Experiment: To commemorate chef/author/food activist Bryant Terry's visit to Washington University, bake a recipe from Terry's Vegan Soul Kitchen: Fresh, Healthy, and Creative African-American Cuisine.
The chosen recipe: Chocolate Pecan Pudding Pie.
[To read a Q&A with Terry, click here.]
Hypothesis: Vegan baked goods are always readily identifiable as being vegan.
Materials: Chocolate Pecan Pie
Coconut oil pie crust:
½ cup whole-wheat pastry flour
½ cup unbleached all-purpose flour
½ tsp baking powder
2 tsp raw cane sugar
½ tsp fine sea salt (or table salt)
7 tbsp coconut oil, solid
1 tsp apple cider vinegar
½ cup ice water
Chocolate-pecan pudding filling:
¾ cup unflavored rice milk
¼ cup arrowroot powder
¾ cup chocolate chips (nondairy)
½ cup maple syrup
1 tsp vanilla extract
¼ cup coconut oil
1 ¼ cup pecans, chopped
½ cup dried unsweetened coconut
1. Combine the flours, baking powder, sugar, and salt in a bowl. Whisk to combine. Add the solid coconut oil to the bowl and rub it into the flour mixer with your fingers until the mixture resembles small pebbles.
2. Add the cider vinegar to the ice water. Drizzle the water into the dough 1 tablespoon at a time, mixing in each as you add it. Stop adding water when the dough holds together when squeezed.
3. Transfer to a clean surface. Shape the dough into a ball and flatten into a disc, like a hockey puck. Wrap in plastic wrap and refrigerate 45 minutes.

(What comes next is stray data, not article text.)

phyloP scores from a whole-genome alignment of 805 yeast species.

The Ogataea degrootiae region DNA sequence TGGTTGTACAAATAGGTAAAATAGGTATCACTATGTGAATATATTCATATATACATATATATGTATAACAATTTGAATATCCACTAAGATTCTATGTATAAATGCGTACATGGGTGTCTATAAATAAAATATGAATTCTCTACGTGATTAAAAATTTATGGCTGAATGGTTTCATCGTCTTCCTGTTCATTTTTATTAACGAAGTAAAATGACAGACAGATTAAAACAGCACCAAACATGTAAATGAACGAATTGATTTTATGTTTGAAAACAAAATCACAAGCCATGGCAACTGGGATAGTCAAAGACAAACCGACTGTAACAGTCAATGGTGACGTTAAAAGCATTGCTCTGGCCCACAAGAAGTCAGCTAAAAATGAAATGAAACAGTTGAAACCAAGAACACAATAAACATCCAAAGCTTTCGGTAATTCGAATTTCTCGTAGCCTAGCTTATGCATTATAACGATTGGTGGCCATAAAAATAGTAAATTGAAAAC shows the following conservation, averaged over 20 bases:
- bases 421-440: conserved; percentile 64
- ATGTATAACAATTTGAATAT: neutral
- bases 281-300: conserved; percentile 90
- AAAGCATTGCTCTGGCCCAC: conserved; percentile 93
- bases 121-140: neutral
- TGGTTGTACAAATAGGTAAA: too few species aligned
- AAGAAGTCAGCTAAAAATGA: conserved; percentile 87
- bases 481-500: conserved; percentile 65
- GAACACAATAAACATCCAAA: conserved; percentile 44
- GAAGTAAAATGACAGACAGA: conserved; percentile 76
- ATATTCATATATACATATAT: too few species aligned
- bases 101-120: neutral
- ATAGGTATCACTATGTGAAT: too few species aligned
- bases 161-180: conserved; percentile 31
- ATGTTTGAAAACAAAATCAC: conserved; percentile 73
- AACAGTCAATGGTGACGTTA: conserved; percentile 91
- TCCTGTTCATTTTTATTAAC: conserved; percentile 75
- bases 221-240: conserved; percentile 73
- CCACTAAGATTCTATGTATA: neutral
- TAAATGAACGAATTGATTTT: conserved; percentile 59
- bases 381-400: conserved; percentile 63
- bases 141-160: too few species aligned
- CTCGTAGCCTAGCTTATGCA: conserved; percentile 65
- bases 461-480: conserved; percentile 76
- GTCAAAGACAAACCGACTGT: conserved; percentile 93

4. In a blender, combine the rice milk and arrowroot and puree for 30 seconds. Add the banana and puree for 15 seconds. Set aside.
5. In the top of a double boiler over simmering water (or in a little saucepan over a larger one with simmering water), melt the chocolate chips. Immediately combine the melted chocolate with the rice milk mixture, maple syrup, vanilla extract, coconut oil, pecans, and dried coconut. Mix well and set aside.
6. Preheat the oven to 425 degrees.
7. Unwrap the pie dough and transfer to a lightly floured surface. With a rolling pin, quickly roll the dough to a 12-inch circle. Roll the dough onto the pin and unroll it into a 9-inch pie plate. Gently press the dough into the bottom and sides of the plate. Trim the edges with a knife so that they are even but still hanging over the edge of the plate. Make a decorative edge on the crust by pressing a piece of the dough between the forefinger of one hand and the thumb and forefinger of the other. Repeat around the edge of the pie.
8. Wrap the edge of the crust with aluminum foil to prevent it from burning and prick the bottom of the crust with a fork several times. Transfer the crust to the oven and prebake for 5 minutes.
9. Remove the crust from the oven, remove the foil, and scrape the filling into it with a rubber spatula, spreading evenly.
10. Place the pie on a cookie sheet and bake for 20 minutes, until the filling is firm.
11. Remove from the oven, cool for 30 minutes, then refrigerate for at least two hours.
1. Unrefined coconut oil is far less pungent, although it is more expensive. It can be found in health-food stores. Regular coconut oil can be had cheaply from markets with Indian groceries.
2. Arrowroot can be found in the spice aisle. It can also be found at a serious discount in tubs from Jay International Food Co.
Results: "I don't understand how that is vegan."
Conclusion: The hypothesis is rejected. Vegan baked goods can be as good as their animal fat-laden counterparts, if not better...with the possible caveat that some of the ingredients are moderately more difficult to find.
Note: Offers to guests of leftovers from such baked goods are frequently rebuffed, owing to fear of overconsumption and subsequent weight gain. In the eye of this researcher, that unintended consequence is not undesirable, as it leaves more pie for herself.